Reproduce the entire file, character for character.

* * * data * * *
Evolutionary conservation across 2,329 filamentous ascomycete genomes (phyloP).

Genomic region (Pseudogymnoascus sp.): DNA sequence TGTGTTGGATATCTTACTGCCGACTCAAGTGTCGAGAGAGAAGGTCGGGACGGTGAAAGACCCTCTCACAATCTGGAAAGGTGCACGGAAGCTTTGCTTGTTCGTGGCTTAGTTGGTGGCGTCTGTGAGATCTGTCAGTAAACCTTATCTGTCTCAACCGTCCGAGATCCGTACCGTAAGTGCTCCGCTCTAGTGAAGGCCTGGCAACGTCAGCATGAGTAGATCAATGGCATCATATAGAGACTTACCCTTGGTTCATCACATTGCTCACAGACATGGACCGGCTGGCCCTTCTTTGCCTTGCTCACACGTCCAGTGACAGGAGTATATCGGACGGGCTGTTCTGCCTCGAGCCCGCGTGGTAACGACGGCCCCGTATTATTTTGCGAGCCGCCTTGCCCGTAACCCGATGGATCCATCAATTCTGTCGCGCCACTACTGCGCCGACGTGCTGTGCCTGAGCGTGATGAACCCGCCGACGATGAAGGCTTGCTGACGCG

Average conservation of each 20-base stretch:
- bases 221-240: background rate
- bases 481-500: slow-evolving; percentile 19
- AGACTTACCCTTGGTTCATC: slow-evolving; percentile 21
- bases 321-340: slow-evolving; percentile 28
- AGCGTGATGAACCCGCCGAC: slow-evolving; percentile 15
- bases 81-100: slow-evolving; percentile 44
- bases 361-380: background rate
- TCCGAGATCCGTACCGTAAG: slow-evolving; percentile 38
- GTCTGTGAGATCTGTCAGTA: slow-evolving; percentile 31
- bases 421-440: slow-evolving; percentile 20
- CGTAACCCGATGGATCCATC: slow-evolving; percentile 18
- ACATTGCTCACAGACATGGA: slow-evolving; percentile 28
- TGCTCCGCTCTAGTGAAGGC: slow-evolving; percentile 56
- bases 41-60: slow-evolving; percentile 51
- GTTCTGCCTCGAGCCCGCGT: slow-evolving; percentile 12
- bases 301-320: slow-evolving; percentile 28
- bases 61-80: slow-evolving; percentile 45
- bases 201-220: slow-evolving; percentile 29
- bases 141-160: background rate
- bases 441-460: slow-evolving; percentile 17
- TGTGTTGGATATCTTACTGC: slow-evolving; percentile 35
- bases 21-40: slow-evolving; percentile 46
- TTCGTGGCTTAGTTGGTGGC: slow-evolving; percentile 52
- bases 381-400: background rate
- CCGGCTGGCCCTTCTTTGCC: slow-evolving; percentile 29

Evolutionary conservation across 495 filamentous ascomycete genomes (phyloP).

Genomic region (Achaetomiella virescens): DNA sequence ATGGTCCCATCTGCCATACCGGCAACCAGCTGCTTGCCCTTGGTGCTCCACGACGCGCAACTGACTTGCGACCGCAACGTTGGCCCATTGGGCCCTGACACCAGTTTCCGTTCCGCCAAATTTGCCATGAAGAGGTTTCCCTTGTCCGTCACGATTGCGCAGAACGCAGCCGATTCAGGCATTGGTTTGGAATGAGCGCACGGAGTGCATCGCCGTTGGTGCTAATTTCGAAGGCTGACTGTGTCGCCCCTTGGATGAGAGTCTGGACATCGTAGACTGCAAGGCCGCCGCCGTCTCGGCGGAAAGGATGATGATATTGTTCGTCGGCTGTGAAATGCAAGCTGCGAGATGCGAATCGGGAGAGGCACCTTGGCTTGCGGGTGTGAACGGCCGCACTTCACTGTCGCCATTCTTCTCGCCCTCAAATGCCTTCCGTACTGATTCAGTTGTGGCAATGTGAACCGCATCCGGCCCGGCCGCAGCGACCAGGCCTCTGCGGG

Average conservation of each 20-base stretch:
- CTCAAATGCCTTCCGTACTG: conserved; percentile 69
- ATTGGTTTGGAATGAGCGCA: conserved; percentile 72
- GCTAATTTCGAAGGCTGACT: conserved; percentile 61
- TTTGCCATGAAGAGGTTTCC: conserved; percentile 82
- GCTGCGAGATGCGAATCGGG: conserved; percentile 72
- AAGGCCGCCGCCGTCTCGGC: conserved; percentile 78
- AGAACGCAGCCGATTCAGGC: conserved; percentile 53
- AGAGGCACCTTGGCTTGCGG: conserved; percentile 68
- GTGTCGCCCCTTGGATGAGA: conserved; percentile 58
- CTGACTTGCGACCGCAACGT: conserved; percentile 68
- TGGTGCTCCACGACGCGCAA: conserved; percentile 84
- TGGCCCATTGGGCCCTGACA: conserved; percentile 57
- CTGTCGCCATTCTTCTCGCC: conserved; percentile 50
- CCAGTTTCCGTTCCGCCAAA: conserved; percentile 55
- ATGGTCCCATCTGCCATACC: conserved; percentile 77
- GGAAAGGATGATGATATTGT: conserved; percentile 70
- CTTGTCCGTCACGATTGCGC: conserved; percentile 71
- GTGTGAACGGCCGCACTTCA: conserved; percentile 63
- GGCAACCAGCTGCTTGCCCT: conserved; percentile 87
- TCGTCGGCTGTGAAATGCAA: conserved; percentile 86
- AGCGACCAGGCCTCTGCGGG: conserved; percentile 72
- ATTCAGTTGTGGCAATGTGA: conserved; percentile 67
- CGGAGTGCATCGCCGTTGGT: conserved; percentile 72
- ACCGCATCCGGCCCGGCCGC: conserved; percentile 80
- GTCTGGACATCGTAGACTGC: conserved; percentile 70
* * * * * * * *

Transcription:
Evolutionary conservation across 2,329 filamentous ascomycete genomes (phyloP).

Genomic region (Pseudogymnoascus sp.): DNA sequence TGTGTTGGATATCTTACTGCCGACTCAAGTGTCGAGAGAGAAGGTCGGGACGGTGAAAGACCCTCTCACAATCTGGAAAGGTGCACGGAAGCTTTGCTTGTTCGTGGCTTAGTTGGTGGCGTCTGTGAGATCTGTCAGTAAACCTTATCTGTCTCAACCGTCCGAGATCCGTACCGTAAGTGCTCCGCTCTAGTGAAGGCCTGGCAACGTCAGCATGAGTAGATCAATGGCATCATATAGAGACTTACCCTTGGTTCATCACATTGCTCACAGACATGGACCGGCTGGCCCTTCTTTGCCTTGCTCACACGTCCAGTGACAGGAGTATATCGGACGGGCTGTTCTGCCTCGAGCCCGCGTGGTAACGACGGCCCCGTATTATTTTGCGAGCCGCCTTGCCCGTAACCCGATGGATCCATCAATTCTGTCGCGCCACTACTGCGCCGACGTGCTGTGCCTGAGCGTGATGAACCCGCCGACGATGAAGGCTTGCTGACGCG

Average conservation of each 20-base stretch:
- bases 221-240: background rate
- bases 481-500: slow-evolving; percentile 19
- AGACTTACCCTTGGTTCATC: slow-evolving; percentile 21
- bases 321-340: slow-evolving; percentile 28
- AGCGTGATGAACCCGCCGAC: slow-evolving; percentile 15
- bases 81-100: slow-evolving; percentile 44
- bases 361-380: background rate
- TCCGAGATCCGTACCGTAAG: slow-evolving; percentile 38
- GTCTGTGAGATCTGTCAGTA: slow-evolving; percentile 31
- bases 421-440: slow-evolving; percentile 20
- CGTAACCCGATGGATCCATC: slow-evolving; percentile 18
- ACATTGCTCACAGACATGGA: slow-evolving; percentile 28
- TGCTCCGCTCTAGTGAAGGC: slow-evolving; percentile 56
- bases 41-60: slow-evolving; percentile 51
- GTTCTGCCTCGAGCCCGCGT: slow-evolving; percentile 12
- bases 301-320: slow-evolving; percentile 28
- bases 61-80: slow-evolving; percentile 45
- bases 201-220: slow-evolving; percentile 29
- bases 141-160: background rate
- bases 441-460: slow-evolving; percentile 17
- TGTGTTGGATATCTTACTGC: slow-evolving; percentile 35
- bases 21-40: slow-evolving; percentile 46
- TTCGTGGCTTAGTTGGTGGC: slow-evolving; percentile 52
- bases 381-400: background rate
- CCGGCTGGCCCTTCTTTGCC: slow-evolving; percentile 29

Evolutionary conservation across 495 filamentous ascomycete genomes (phyloP).

Genomic region (Achaetomiella virescens): DNA sequence ATGGTCCCATCTGCCATACCGGCAACCAGCTGCTTGCCCTTGGTGCTCCACGACGCGCAACTGACTTGCGACCGCAACGTTGGCCCATTGGGCCCTGACACCAGTTTCCGTTCCGCCAAATTTGCCATGAAGAGGTTTCCCTTGTCCGTCACGATTGCGCAGAACGCAGCCGATTCAGGCATTGGTTTGGAATGAGCGCACGGAGTGCATCGCCGTTGGTGCTAATTTCGAAGGCTGACTGTGTCGCCCCTTGGATGAGAGTCTGGACATCGTAGACTGCAAGGCCGCCGCCGTCTCGGCGGAAAGGATGATGATATTGTTCGTCGGCTGTGAAATGCAAGCTGCGAGATGCGAATCGGGAGAGGCACCTTGGCTTGCGGGTGTGAACGGCCGCACTTCACTGTCGCCATTCTTCTCGCCCTCAAATGCCTTCCGTACTGATTCAGTTGTGGCAATGTGAACCGCATCCGGCCCGGCCGCAGCGACCAGGCCTCTGCGGG

Average conservation of each 20-base stretch:
- CTCAAATGCCTTCCGTACTG: conserved; percentile 69
- ATTGGTTTGGAATGAGCGCA: conserved; percentile 72
- GCTAATTTCGAAGGCTGACT: conserved; percentile 61
- TTTGCCATGAAGAGGTTTCC: conserved; percentile 82
- GCTGCGAGATGCGAATCGGG: conserved; percentile 72
- AAGGCCGCCGCCGTCTCGGC: conserved; percentile 78
- AGAACGCAGCCGATTCAGGC: conserved; percentile 53
- AGAGGCACCTTGGCTTGCGG: conserved; percentile 68
- GTGTCGCCCCTTGGATGAGA: conserved; percentile 58
- CTGACTTGCGACCGCAACGT: conserved; percentile 68
- TGGTGCTCCACGACGCGCAA: conserved; percentile 84
- TGGCCCATTGGGCCCTGACA: conserved; percentile 57
- CTGTCGCCATTCTTCTCGCC: conserved; percentile 50
- CCAGTTTCCGTTCCGCCAAA: conserved; percentile 55
- ATGGTCCCATCTGCCATACC: conserved; percentile 77
- GGAAAGGATGATGATATTGT: conserved; percentile 70
- CTTGTCCGTCACGATTGCGC: conserved; percentile 71
- GTGTGAACGGCCGCACTTCA: conserved; percentile 63
- GGCAACCAGCTGCTTGCCCT: conserved; percentile 87
- TCGTCGGCTGTGAAATGCAA: conserved; percentile 86
- AGCGACCAGGCCTCTGCGGG: conserved; percentile 72
- ATTCAGTTGTGGCAATGTGA: conserved; percentile 67
- CGGAGTGCATCGCCGTTGGT: conserved; percentile 72
- ACCGCATCCGGCCCGGCCGC: conserved; percentile 80
- GTCTGGACATCGTAGACTGC: conserved; percentile 70